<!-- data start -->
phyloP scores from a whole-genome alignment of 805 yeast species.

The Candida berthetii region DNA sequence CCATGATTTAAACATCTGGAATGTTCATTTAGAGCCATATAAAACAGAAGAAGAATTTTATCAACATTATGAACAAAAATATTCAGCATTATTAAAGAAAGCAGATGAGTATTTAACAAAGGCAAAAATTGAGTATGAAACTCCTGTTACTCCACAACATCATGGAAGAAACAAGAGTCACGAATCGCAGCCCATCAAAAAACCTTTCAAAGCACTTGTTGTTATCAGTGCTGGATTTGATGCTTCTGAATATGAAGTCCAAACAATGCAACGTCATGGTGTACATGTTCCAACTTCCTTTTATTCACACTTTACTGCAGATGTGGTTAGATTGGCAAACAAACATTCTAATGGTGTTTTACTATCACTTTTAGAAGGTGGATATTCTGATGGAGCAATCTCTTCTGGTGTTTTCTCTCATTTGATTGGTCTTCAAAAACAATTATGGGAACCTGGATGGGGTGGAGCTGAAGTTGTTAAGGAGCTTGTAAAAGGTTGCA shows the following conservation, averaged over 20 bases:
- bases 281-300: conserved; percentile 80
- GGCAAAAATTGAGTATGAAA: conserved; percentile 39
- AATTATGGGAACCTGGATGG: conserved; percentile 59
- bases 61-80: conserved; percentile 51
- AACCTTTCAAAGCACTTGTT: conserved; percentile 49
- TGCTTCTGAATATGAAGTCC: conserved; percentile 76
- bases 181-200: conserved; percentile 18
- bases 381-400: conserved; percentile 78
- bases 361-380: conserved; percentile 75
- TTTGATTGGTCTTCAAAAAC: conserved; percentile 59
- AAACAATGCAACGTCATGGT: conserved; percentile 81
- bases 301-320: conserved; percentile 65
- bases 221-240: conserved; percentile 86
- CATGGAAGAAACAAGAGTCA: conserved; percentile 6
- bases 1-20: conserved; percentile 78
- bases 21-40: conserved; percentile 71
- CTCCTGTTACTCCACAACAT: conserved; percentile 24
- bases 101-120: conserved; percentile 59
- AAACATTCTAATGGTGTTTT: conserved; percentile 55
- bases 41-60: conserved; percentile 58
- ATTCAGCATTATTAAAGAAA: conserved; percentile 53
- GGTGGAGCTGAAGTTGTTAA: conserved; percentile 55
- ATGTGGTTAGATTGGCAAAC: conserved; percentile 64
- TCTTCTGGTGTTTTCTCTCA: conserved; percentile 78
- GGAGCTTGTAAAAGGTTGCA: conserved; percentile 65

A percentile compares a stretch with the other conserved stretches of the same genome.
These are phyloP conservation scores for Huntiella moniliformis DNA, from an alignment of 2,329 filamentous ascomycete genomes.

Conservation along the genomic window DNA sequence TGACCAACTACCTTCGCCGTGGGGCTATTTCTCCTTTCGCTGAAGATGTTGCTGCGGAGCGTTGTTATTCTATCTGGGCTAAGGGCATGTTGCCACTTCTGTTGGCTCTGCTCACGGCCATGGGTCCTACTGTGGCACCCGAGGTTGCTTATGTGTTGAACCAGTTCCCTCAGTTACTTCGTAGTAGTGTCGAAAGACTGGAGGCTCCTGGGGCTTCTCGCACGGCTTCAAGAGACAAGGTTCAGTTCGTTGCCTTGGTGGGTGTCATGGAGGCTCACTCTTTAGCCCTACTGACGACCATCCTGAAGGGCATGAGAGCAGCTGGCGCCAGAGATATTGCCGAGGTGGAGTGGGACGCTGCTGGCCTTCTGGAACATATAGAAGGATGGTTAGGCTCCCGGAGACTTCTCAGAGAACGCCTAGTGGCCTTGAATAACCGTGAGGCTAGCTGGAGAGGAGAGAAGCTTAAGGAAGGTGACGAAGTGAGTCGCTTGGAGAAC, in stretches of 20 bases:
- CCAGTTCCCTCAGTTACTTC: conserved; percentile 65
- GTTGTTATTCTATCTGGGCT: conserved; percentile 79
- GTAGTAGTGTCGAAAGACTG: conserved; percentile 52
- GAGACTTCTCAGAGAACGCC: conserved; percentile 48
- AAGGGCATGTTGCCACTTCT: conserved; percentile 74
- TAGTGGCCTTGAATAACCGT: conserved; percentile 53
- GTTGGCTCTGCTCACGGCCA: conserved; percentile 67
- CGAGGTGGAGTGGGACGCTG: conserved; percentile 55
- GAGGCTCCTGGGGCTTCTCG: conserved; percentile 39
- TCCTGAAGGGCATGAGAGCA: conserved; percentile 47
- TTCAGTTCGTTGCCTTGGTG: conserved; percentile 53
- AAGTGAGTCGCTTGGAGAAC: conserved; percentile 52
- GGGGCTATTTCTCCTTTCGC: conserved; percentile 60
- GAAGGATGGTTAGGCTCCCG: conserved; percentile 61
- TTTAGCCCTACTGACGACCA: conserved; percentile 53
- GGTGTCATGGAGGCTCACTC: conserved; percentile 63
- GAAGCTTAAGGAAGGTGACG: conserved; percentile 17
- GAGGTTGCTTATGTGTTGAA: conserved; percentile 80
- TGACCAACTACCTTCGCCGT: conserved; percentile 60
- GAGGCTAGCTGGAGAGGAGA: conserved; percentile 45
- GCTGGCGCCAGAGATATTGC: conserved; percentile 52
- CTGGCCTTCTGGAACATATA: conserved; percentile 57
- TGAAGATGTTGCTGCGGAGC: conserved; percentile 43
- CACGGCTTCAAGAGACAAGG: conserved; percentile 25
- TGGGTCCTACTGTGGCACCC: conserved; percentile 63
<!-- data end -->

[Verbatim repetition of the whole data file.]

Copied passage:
phyloP scores from a whole-genome alignment of 805 yeast species.

The Candida berthetii region DNA sequence CCATGATTTAAACATCTGGAATGTTCATTTAGAGCCATATAAAACAGAAGAAGAATTTTATCAACATTATGAACAAAAATATTCAGCATTATTAAAGAAAGCAGATGAGTATTTAACAAAGGCAAAAATTGAGTATGAAACTCCTGTTACTCCACAACATCATGGAAGAAACAAGAGTCACGAATCGCAGCCCATCAAAAAACCTTTCAAAGCACTTGTTGTTATCAGTGCTGGATTTGATGCTTCTGAATATGAAGTCCAAACAATGCAACGTCATGGTGTACATGTTCCAACTTCCTTTTATTCACACTTTACTGCAGATGTGGTTAGATTGGCAAACAAACATTCTAATGGTGTTTTACTATCACTTTTAGAAGGTGGATATTCTGATGGAGCAATCTCTTCTGGTGTTTTCTCTCATTTGATTGGTCTTCAAAAACAATTATGGGAACCTGGATGGGGTGGAGCTGAAGTTGTTAAGGAGCTTGTAAAAGGTTGCA shows the following conservation, averaged over 20 bases:
- bases 281-300: conserved; percentile 80
- GGCAAAAATTGAGTATGAAA: conserved; percentile 39
- AATTATGGGAACCTGGATGG: conserved; percentile 59
- bases 61-80: conserved; percentile 51
- AACCTTTCAAAGCACTTGTT: conserved; percentile 49
- TGCTTCTGAATATGAAGTCC: conserved; percentile 76
- bases 181-200: conserved; percentile 18
- bases 381-400: conserved; percentile 78
- bases 361-380: conserved; percentile 75
- TTTGATTGGTCTTCAAAAAC: conserved; percentile 59
- AAACAATGCAACGTCATGGT: conserved; percentile 81
- bases 301-320: conserved; percentile 65
- bases 221-240: conserved; percentile 86
- CATGGAAGAAACAAGAGTCA: conserved; percentile 6
- bases 1-20: conserved; percentile 78
- bases 21-40: conserved; percentile 71
- CTCCTGTTACTCCACAACAT: conserved; percentile 24
- bases 101-120: conserved; percentile 59
- AAACATTCTAATGGTGTTTT: conserved; percentile 55
- bases 41-60: conserved; percentile 58
- ATTCAGCATTATTAAAGAAA: conserved; percentile 53
- GGTGGAGCTGAAGTTGTTAA: conserved; percentile 55
- ATGTGGTTAGATTGGCAAAC: conserved; percentile 64
- TCTTCTGGTGTTTTCTCTCA: conserved; percentile 78
- GGAGCTTGTAAAAGGTTGCA: conserved; percentile 65

A percentile compares a stretch with the other conserved stretches of the same genome.
These are phyloP conservation scores for Huntiella moniliformis DNA, from an alignment of 2,329 filamentous ascomycete genomes.

Conservation along the genomic window DNA sequence TGACCAACTACCTTCGCCGTGGGGCTATTTCTCCTTTCGCTGAAGATGTTGCTGCGGAGCGTTGTTATTCTATCTGGGCTAAGGGCATGTTGCCACTTCTGTTGGCTCTGCTCACGGCCATGGGTCCTACTGTGGCACCCGAGGTTGCTTATGTGTTGAACCAGTTCCCTCAGTTACTTCGTAGTAGTGTCGAAAGACTGGAGGCTCCTGGGGCTTCTCGCACGGCTTCAAGAGACAAGGTTCAGTTCGTTGCCTTGGTGGGTGTCATGGAGGCTCACTCTTTAGCCCTACTGACGACCATCCTGAAGGGCATGAGAGCAGCTGGCGCCAGAGATATTGCCGAGGTGGAGTGGGACGCTGCTGGCCTTCTGGAACATATAGAAGGATGGTTAGGCTCCCGGAGACTTCTCAGAGAACGCCTAGTGGCCTTGAATAACCGTGAGGCTAGCTGGAGAGGAGAGAAGCTTAAGGAAGGTGACGAAGTGAGTCGCTTGGAGAAC, in stretches of 20 bases:
- CCAGTTCCCTCAGTTACTTC: conserved; percentile 65
- GTTGTTATTCTATCTGGGCT: conserved; percentile 79
- GTAGTAGTGTCGAAAGACTG: conserved; percentile 52
- GAGACTTCTCAGAGAACGCC: conserved; percentile 48
- AAGGGCATGTTGCCACTTCT: conserved; percentile 74
- TAGTGGCCTTGAATAACCGT: conserved; percentile 53
- GTTGGCTCTGCTCACGGCCA: conserved; percentile 67
- CGAGGTGGAGTGGGACGCTG: conserved; percentile 55
- GAGGCTCCTGGGGCTTCTCG: conserved; percentile 39
- TCCTGAAGGGCATGAGAGCA: conserved; percentile 47
- TTCAGTTCGTTGCCTTGGTG: conserved; percentile 53
- AAGTGAGTCGCTTGGAGAAC: conserved; percentile 52
- GGGGCTATTTCTCCTTTCGC: conserved; percentile 60
- GAAGGATGGTTAGGCTCCCG: conserved; percentile 61
- TTTAGCCCTACTGACGACCA: conserved; percentile 53
- GGTGTCATGGAGGCTCACTC: conserved; percentile 63
- GAAGCTTAAGGAAGGTGACG: conserved; percentile 17
- GAGGTTGCTTATGTGTTGAA: conserved; percentile 80
- TGACCAACTACCTTCGCCGT: conserved; percentile 60
- GAGGCTAGCTGGAGAGGAGA: conserved; percentile 45
- GCTGGCGCCAGAGATATTGC: conserved; percentile 52
- CTGGCCTTCTGGAACATATA: conserved; percentile 57
- TGAAGATGTTGCTGCGGAGC: conserved; percentile 43
- CACGGCTTCAAGAGACAAGG: conserved; percentile 25
- TGGGTCCTACTGTGGCACCC: conserved; percentile 63